Sunday 27 September 2015

The Cassirer New Testament

This is the first in a series on obscure Bible translations. I've restricted the candidates to those I've been able to personally acquire and examine. 

Heinz W. Cassirer. God's New Covenant: A New Testament Translation. Eerdmans, 1989.

Heinz Cassirer was the son of a famous German philosopher. But Heinz was no slouch himself, a Cambridge University lecturer (later Glasgow University) and like his father Ernst an authority on Immanuel Kant. Raised a secular Jew, he embraced Anglican Christianity after studying the letters of Paul. His obsessive interest in the New Testament resulted in a translation which was published posthumously in 1989 and was endorsed by both F. F. Bruce and Thomas F. Torrance.

Cassirer's translation aimed to bring a Jewish perspective to the New Testament using contemporary but formal English. Here's his translation of Matthew 7:15-20.
Be on your guard against false prophets, those who come to you dressed up as sheep while inwardly they are rapacious wolves. By the fruit which they bring forth you will be able to recognize them. Do people gather grapes from a thornbush, or figs from thistles? By no means. In the same way every healthy tree yields good fruit, while a decayed tree yields worthless fruit. It is impossible that a healthy tree should bear worthless fruit, just as it is impossible that a decayed tree should bear good fruit. Every tree failing to yield good fruit will be cut down and cast into the fire. Well then, by the fruit which they bring forth you will be able to recognize them.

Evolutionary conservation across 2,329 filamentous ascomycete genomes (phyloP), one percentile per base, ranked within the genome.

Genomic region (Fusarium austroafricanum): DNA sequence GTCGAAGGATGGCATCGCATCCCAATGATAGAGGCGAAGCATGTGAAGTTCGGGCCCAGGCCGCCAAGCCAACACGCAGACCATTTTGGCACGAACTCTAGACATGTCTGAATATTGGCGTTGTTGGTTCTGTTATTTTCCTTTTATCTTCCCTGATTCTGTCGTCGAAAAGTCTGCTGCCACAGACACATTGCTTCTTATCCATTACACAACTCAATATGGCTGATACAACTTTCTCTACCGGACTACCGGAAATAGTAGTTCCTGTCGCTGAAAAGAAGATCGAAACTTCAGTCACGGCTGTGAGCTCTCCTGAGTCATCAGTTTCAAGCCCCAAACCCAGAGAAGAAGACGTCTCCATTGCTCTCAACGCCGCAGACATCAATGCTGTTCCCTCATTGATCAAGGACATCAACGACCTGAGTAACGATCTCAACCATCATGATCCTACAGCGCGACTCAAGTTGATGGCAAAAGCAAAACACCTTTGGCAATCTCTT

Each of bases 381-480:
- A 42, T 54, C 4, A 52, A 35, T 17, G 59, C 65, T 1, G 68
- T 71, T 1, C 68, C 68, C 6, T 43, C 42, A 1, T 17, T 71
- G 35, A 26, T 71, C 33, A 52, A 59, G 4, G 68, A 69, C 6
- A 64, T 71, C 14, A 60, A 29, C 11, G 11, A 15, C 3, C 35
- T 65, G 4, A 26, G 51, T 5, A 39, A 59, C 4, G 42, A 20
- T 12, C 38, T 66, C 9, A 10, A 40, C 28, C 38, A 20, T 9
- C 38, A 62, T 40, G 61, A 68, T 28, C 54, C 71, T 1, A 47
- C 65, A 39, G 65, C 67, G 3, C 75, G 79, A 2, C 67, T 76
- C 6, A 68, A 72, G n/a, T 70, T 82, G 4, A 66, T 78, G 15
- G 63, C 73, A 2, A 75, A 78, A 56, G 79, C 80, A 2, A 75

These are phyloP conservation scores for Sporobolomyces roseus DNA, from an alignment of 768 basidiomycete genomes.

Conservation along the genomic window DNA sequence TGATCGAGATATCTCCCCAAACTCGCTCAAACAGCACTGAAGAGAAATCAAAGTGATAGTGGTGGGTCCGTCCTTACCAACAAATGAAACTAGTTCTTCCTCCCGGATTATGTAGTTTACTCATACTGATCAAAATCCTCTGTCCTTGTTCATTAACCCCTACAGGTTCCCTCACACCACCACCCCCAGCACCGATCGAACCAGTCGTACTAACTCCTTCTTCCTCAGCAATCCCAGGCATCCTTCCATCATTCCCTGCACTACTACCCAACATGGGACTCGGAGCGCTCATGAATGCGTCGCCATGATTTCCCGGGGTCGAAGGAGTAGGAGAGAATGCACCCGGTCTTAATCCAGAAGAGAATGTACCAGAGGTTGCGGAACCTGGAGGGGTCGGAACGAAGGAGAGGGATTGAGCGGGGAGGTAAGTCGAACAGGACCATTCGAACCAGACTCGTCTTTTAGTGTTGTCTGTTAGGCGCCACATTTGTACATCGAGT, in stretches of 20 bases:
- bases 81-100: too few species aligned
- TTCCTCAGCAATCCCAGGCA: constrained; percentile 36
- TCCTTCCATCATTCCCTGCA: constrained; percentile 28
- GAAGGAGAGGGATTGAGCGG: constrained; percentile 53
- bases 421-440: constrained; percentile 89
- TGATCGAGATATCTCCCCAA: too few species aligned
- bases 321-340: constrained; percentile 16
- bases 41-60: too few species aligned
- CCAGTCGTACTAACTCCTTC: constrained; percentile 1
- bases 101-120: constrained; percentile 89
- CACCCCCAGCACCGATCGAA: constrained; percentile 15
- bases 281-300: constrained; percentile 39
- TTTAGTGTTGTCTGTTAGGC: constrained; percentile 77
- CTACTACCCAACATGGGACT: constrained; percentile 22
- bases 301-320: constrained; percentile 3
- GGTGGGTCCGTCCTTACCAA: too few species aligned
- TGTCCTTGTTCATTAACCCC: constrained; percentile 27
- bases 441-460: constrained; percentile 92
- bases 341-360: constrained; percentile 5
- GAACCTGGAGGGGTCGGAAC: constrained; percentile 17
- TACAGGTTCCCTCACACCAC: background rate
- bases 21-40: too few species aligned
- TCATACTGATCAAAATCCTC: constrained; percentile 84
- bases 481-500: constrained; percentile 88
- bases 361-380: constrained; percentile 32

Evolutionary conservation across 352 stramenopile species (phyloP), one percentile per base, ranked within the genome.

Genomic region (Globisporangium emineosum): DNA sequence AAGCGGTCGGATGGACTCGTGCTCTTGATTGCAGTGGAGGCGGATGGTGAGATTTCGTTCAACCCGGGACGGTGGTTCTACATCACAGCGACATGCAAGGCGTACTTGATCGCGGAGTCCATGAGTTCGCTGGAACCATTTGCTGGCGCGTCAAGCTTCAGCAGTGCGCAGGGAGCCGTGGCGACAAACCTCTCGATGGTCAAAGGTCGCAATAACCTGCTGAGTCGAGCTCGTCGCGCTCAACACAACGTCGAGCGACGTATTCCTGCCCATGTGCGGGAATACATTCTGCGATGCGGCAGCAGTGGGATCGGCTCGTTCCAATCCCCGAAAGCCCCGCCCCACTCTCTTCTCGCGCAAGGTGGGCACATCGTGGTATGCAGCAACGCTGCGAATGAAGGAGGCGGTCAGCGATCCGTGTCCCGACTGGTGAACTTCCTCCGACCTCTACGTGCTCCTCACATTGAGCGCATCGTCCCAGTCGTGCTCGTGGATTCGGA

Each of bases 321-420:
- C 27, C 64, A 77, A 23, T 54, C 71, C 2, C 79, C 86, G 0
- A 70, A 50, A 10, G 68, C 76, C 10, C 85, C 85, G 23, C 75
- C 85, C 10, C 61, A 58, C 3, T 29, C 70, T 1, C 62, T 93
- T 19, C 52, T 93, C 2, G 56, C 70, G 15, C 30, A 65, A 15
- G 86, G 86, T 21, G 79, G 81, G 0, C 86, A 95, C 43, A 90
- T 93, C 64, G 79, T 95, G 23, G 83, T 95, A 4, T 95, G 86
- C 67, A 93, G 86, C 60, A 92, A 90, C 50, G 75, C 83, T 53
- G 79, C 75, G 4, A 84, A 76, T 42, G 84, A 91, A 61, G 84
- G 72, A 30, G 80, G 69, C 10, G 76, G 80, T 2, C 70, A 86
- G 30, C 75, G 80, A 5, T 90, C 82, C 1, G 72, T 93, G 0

There are some further sample verses online. After Cassirer's death the manuscript was prepared for publication by his colleague Ronald Weitzman. In the introduction Weitzman wrote: "There is no denominational bias, no ulterior motive, to sway the integrity of this translation, which must be allowed to speak for itself. The classicist and philosopher approached these texts with fresh eyes and a sense of wonder, eager to find out for himself exactly what they were saying." Allowing for a certain fulsomeness that you expect in this kind of introduction, it still rings true. Remarkably, Cassirer only began reading the Bible at age 49.

For those interested in Bible trivia, a distinctive flaw occurs in Luke 11:32 which reads that the people of Nineveh "were not led to repentance". The word 'not' is of course an error that neither Cassirer nor Weitzman spotted in time.

I'd argue that this is a much more interesting choice than, say, N. T. Wright's recent NT offering. This version does what all good translations should do; roll off the tongue well when read aloud. Regrettably God's New Covenant apparently never went beyond its first edition, so securing a second hand copy is now the only option available.


  1. Jewish convert Cassirer couldn't have been too happy with Christianity's rising anti-Semitism, already evident in the NT canon.

    1. What anti semitism in the Greek Bible? That is are aware that most of the NT was written by Jews?

  2. I find great acceptance of this translation in public out-readings in NYC. It sings! How Cassirer achieved the grasp of English idioms as a non-English-born speaker shows a considerable skill, as well as the skill that makes this translation unique--understanding of Aramaic/Hebrew idioms and thought-forms which he does into beautiful English.